Monday, June 5th, 2023
the Week of Proper 4 / Ordinary 9
the Week of Proper 4 / Ordinary 9
Pett's Commentary on the Bible Pett's Commentary
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Text Courtesy of BibleSupport.com. Used by Permission.
These files are public domain.
Text Courtesy of BibleSupport.com. Used by Permission.
Pett, Peter. "Commentary on Ezekiel 47". "Pett's Commentary on the Bible ". https://www.studylight.org/
commentaries/ eng/ pet/ ezekiel-47.html. 2013.
Pett, Peter. "Commentary on Ezekiel 47". "Pett's Commentary on the Bible ". https://www.studylight.org/
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‘And he brought me back to the door of the house, and behold, waters issued out from under the threshold of the house eastward, for the forefront of the house was towards the east. And the waters came out from under, from the right side of the house, on the south of the altar.’
The heavenly visitant now brought Ezekiel to the door of the house. This was probably the door of the sanctuary itself. And from underneath its threshold issued out water moving towards the east gate, which was natural as the door faced east (thus not towards Jerusalem which was south). The water flowed from the right side of the threshold and past the south side of the altar as it made its way to the permanently closed east gate. It was at present but a streamlet, a day of small things. This was the path that Yahweh had taken in the reverse direction when His glory had returned to the house previously. It is clear that we are to see in this life from God as He now reaches out to His people with spiritual water, for to Israel waters spoke of life.
‘Waters issued out from under the threshold of the house eastward.’ Water is regularly a picture of spiritual life and growth, whether in terms of river or rain. ‘The righteous man’ is ‘like a tree planted by the streams of water,’ (Psalms 1:3). The man who trusts in Yahweh is like ‘a tree planted by the waters, which spreads out its roots by the river,’ (Jeremiah 17:8). The coming transforming and reviving work of the Spirit is likened to men being sprinkled with water and made clean (Ezekiel 36:25-27), and to water being poured out on those who are thirsty, and streams on the dry ground (Isaiah 44:3). A Man is coming who will be a hiding place from the wind and a covert from the tempest, like rivers of water in a dry place (Isaiah 32:2). A fountain is to be opened for sin and uncleanness (Zechariah 13:1). Those who take refuge in God will drink of the river of His pleasures, for with Him is the fountain of life (Psalms 36:8-9). There is a river whose streams make glad the city of God, the holy place of the tabernacles of the Most High (Psalms 46:4). The earth being filled with the knowledge of Yahweh is likened to the waters covering the sea (Isaiah 11:9).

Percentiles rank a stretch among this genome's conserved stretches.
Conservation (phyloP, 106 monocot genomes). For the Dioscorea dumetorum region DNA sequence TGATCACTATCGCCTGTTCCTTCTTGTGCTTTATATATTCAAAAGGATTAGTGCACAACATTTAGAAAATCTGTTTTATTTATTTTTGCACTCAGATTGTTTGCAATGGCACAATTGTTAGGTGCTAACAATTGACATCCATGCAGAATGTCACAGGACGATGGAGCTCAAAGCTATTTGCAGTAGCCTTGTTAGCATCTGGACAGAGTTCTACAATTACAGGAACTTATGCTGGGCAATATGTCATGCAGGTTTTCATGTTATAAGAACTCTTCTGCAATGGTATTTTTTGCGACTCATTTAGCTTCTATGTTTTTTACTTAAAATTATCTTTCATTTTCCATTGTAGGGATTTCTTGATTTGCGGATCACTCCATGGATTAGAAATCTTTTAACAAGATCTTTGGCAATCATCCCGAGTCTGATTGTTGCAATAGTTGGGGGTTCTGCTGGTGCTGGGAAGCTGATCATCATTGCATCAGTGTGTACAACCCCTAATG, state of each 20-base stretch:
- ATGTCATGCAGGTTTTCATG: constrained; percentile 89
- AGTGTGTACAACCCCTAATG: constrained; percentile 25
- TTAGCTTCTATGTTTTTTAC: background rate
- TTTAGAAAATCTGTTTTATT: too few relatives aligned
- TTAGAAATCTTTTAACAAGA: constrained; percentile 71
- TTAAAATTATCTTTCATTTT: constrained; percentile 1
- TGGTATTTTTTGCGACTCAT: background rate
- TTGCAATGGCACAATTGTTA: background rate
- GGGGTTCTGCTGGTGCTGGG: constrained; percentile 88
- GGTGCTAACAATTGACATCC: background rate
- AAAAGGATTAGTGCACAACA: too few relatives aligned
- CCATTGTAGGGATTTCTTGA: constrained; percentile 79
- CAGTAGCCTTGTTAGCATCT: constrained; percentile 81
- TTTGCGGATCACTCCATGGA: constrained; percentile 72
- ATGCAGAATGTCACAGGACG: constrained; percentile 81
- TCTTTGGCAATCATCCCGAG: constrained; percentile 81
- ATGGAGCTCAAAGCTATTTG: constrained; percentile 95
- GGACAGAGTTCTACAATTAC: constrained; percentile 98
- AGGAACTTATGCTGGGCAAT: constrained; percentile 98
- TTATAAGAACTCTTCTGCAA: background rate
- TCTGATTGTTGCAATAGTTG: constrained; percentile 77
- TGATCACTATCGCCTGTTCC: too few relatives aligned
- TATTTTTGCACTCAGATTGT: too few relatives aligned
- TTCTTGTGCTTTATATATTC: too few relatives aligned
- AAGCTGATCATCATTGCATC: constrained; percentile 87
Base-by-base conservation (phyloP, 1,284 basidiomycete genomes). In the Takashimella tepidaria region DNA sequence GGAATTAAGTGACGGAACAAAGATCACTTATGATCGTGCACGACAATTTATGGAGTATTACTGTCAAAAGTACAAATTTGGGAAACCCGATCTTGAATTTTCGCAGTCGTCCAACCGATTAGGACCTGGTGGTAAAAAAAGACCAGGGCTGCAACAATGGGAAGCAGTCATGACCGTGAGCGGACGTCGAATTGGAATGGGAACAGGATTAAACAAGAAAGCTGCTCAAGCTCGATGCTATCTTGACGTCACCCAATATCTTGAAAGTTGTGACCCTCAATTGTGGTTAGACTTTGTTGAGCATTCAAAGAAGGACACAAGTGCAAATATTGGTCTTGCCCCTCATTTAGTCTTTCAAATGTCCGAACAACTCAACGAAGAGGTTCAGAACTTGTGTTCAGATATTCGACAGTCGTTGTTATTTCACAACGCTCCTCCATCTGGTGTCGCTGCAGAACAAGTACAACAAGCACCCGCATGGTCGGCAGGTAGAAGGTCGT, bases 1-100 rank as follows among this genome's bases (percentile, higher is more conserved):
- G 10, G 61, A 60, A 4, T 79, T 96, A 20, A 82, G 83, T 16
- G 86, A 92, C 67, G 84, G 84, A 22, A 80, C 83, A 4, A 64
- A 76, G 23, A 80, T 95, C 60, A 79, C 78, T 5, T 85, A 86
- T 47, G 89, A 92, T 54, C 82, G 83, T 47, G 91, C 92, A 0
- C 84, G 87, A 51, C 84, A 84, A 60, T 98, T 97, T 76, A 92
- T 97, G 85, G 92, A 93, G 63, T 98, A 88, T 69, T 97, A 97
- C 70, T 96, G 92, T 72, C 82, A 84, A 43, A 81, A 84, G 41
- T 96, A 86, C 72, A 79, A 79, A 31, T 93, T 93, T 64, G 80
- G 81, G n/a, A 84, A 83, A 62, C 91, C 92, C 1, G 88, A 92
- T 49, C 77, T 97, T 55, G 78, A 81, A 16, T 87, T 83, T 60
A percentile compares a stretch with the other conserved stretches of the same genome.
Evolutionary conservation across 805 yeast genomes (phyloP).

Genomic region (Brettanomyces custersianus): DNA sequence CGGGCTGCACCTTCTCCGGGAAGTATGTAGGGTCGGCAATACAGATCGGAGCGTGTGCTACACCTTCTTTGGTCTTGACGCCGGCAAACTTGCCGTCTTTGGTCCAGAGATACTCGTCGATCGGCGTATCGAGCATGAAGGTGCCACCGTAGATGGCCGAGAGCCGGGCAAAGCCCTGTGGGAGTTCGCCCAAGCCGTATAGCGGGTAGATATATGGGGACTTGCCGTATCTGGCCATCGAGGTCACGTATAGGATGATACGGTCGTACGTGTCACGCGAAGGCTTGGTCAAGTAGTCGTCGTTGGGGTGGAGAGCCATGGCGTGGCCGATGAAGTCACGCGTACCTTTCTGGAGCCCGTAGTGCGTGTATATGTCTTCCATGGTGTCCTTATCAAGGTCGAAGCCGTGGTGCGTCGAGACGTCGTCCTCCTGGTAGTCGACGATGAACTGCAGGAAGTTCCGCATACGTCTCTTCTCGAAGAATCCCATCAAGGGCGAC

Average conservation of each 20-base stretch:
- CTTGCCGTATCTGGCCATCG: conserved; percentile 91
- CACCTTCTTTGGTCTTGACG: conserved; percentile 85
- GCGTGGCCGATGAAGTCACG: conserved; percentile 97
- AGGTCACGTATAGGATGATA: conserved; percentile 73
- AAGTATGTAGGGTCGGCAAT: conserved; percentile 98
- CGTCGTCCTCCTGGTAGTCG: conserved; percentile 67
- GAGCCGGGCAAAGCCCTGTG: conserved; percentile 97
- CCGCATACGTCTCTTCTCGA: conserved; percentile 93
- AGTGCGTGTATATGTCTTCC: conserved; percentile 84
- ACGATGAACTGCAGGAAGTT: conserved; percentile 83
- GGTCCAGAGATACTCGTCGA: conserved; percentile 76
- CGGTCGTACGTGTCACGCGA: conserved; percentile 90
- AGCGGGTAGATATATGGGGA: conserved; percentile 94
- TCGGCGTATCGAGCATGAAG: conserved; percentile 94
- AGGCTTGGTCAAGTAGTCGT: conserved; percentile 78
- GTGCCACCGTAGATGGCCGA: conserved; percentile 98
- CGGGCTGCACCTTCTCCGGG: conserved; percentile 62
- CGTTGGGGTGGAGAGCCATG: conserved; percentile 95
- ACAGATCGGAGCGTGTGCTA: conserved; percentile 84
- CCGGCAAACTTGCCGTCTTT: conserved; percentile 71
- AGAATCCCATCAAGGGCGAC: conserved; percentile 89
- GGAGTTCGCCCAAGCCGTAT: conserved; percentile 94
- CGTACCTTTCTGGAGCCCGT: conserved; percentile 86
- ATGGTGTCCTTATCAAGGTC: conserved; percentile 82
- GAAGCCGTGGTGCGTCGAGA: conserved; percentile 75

‘From the right side of the house, on the south of the altar.’ Every Israelite knew that at the right side of the house had stood the seven branched golden lampstand (Exodus 26:35; Exodus 40:24). This primarily represented the presence of Yahweh as a light of divine perfection among His people, but it also represented the resulting witness of Israel and was later seen as a symbol of the witness and work of Zerubbabel and Joshua the high priest (Zechariah 4:0). But as God’s anointed ones they were fed from the golden lampstand, as God worked through His Spirit in the day of small things (Zechariah 4:10). Possibly this was seen by Zechariah as the first initial fulfilment of the flowing water from the south side of the sanctuary, from He Who is the light of the world.